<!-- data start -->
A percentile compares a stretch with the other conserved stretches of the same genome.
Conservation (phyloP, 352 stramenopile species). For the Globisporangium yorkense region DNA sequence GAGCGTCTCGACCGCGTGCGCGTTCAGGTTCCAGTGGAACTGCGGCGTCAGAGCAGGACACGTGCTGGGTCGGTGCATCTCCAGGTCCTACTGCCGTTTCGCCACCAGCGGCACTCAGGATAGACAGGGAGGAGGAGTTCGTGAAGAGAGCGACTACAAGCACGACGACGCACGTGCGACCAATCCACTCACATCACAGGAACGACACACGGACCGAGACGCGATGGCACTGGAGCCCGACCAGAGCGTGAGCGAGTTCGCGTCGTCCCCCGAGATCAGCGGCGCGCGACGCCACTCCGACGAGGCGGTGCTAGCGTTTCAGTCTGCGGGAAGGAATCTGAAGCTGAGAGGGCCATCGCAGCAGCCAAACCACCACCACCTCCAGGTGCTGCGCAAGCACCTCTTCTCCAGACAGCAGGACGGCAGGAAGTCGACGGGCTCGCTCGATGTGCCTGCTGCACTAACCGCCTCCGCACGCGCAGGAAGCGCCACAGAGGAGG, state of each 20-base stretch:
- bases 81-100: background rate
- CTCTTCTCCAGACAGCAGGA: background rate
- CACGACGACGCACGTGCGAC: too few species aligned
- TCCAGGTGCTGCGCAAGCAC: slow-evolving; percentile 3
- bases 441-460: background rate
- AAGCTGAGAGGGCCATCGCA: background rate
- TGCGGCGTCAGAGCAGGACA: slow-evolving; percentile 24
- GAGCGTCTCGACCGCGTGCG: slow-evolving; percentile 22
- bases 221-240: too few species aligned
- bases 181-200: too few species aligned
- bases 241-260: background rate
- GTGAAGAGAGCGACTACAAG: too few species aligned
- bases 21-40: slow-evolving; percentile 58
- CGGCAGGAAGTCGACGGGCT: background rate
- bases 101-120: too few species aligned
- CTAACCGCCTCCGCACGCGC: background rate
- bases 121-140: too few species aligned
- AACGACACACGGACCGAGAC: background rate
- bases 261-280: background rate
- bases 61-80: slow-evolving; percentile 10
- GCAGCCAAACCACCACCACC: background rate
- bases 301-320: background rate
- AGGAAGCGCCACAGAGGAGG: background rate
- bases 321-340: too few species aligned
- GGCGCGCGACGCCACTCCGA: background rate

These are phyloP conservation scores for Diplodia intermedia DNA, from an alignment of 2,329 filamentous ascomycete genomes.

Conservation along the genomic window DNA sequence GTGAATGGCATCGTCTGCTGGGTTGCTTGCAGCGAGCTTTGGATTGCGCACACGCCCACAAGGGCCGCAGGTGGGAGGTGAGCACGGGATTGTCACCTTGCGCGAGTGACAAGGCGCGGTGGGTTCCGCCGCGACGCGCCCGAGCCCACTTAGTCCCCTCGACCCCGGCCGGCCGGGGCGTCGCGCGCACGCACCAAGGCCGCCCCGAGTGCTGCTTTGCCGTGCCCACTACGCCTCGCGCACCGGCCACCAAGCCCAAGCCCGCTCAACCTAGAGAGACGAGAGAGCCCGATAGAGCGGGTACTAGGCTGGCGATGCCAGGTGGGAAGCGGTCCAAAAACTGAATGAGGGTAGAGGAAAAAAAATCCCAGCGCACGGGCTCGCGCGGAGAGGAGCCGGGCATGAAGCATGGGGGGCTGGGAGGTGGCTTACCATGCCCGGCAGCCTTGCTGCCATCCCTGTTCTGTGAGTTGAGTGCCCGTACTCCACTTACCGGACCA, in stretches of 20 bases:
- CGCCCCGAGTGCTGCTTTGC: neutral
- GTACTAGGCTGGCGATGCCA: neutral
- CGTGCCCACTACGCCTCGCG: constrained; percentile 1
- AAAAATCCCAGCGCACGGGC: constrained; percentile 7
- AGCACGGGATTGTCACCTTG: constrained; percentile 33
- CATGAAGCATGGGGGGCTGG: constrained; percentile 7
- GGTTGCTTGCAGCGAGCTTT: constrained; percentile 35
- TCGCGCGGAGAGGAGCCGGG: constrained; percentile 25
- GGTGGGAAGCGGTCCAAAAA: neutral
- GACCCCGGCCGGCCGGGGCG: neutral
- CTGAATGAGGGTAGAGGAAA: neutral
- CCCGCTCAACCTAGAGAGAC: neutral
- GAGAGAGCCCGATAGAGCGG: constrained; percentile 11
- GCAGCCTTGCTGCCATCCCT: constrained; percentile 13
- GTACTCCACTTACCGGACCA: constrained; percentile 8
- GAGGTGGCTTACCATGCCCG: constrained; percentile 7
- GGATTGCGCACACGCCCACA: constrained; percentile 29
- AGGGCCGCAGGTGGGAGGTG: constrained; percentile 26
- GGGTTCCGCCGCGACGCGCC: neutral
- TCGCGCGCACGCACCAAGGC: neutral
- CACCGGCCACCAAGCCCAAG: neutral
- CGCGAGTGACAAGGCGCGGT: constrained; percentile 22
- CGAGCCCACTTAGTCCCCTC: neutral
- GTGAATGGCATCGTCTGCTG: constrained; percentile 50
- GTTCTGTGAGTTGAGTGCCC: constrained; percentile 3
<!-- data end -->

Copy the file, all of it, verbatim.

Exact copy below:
A percentile compares a stretch with the other conserved stretches of the same genome.
Conservation (phyloP, 352 stramenopile species). For the Globisporangium yorkense region DNA sequence GAGCGTCTCGACCGCGTGCGCGTTCAGGTTCCAGTGGAACTGCGGCGTCAGAGCAGGACACGTGCTGGGTCGGTGCATCTCCAGGTCCTACTGCCGTTTCGCCACCAGCGGCACTCAGGATAGACAGGGAGGAGGAGTTCGTGAAGAGAGCGACTACAAGCACGACGACGCACGTGCGACCAATCCACTCACATCACAGGAACGACACACGGACCGAGACGCGATGGCACTGGAGCCCGACCAGAGCGTGAGCGAGTTCGCGTCGTCCCCCGAGATCAGCGGCGCGCGACGCCACTCCGACGAGGCGGTGCTAGCGTTTCAGTCTGCGGGAAGGAATCTGAAGCTGAGAGGGCCATCGCAGCAGCCAAACCACCACCACCTCCAGGTGCTGCGCAAGCACCTCTTCTCCAGACAGCAGGACGGCAGGAAGTCGACGGGCTCGCTCGATGTGCCTGCTGCACTAACCGCCTCCGCACGCGCAGGAAGCGCCACAGAGGAGG, state of each 20-base stretch:
- bases 81-100: background rate
- CTCTTCTCCAGACAGCAGGA: background rate
- CACGACGACGCACGTGCGAC: too few species aligned
- TCCAGGTGCTGCGCAAGCAC: slow-evolving; percentile 3
- bases 441-460: background rate
- AAGCTGAGAGGGCCATCGCA: background rate
- TGCGGCGTCAGAGCAGGACA: slow-evolving; percentile 24
- GAGCGTCTCGACCGCGTGCG: slow-evolving; percentile 22
- bases 221-240: too few species aligned
- bases 181-200: too few species aligned
- bases 241-260: background rate
- GTGAAGAGAGCGACTACAAG: too few species aligned
- bases 21-40: slow-evolving; percentile 58
- CGGCAGGAAGTCGACGGGCT: background rate
- bases 101-120: too few species aligned
- CTAACCGCCTCCGCACGCGC: background rate
- bases 121-140: too few species aligned
- AACGACACACGGACCGAGAC: background rate
- bases 261-280: background rate
- bases 61-80: slow-evolving; percentile 10
- GCAGCCAAACCACCACCACC: background rate
- bases 301-320: background rate
- AGGAAGCGCCACAGAGGAGG: background rate
- bases 321-340: too few species aligned
- GGCGCGCGACGCCACTCCGA: background rate

These are phyloP conservation scores for Diplodia intermedia DNA, from an alignment of 2,329 filamentous ascomycete genomes.

Conservation along the genomic window DNA sequence GTGAATGGCATCGTCTGCTGGGTTGCTTGCAGCGAGCTTTGGATTGCGCACACGCCCACAAGGGCCGCAGGTGGGAGGTGAGCACGGGATTGTCACCTTGCGCGAGTGACAAGGCGCGGTGGGTTCCGCCGCGACGCGCCCGAGCCCACTTAGTCCCCTCGACCCCGGCCGGCCGGGGCGTCGCGCGCACGCACCAAGGCCGCCCCGAGTGCTGCTTTGCCGTGCCCACTACGCCTCGCGCACCGGCCACCAAGCCCAAGCCCGCTCAACCTAGAGAGACGAGAGAGCCCGATAGAGCGGGTACTAGGCTGGCGATGCCAGGTGGGAAGCGGTCCAAAAACTGAATGAGGGTAGAGGAAAAAAAATCCCAGCGCACGGGCTCGCGCGGAGAGGAGCCGGGCATGAAGCATGGGGGGCTGGGAGGTGGCTTACCATGCCCGGCAGCCTTGCTGCCATCCCTGTTCTGTGAGTTGAGTGCCCGTACTCCACTTACCGGACCA, in stretches of 20 bases:
- CGCCCCGAGTGCTGCTTTGC: neutral
- GTACTAGGCTGGCGATGCCA: neutral
- CGTGCCCACTACGCCTCGCG: constrained; percentile 1
- AAAAATCCCAGCGCACGGGC: constrained; percentile 7
- AGCACGGGATTGTCACCTTG: constrained; percentile 33
- CATGAAGCATGGGGGGCTGG: constrained; percentile 7
- GGTTGCTTGCAGCGAGCTTT: constrained; percentile 35
- TCGCGCGGAGAGGAGCCGGG: constrained; percentile 25
- GGTGGGAAGCGGTCCAAAAA: neutral
- GACCCCGGCCGGCCGGGGCG: neutral
- CTGAATGAGGGTAGAGGAAA: neutral
- CCCGCTCAACCTAGAGAGAC: neutral
- GAGAGAGCCCGATAGAGCGG: constrained; percentile 11
- GCAGCCTTGCTGCCATCCCT: constrained; percentile 13
- GTACTCCACTTACCGGACCA: constrained; percentile 8
- GAGGTGGCTTACCATGCCCG: constrained; percentile 7
- GGATTGCGCACACGCCCACA: constrained; percentile 29
- AGGGCCGCAGGTGGGAGGTG: constrained; percentile 26
- GGGTTCCGCCGCGACGCGCC: neutral
- TCGCGCGCACGCACCAAGGC: neutral
- CACCGGCCACCAAGCCCAAG: neutral
- CGCGAGTGACAAGGCGCGGT: constrained; percentile 22
- CGAGCCCACTTAGTCCCCTC: neutral
- GTGAATGGCATCGTCTGCTG: constrained; percentile 50
- GTTCTGTGAGTTGAGTGCCC: constrained; percentile 3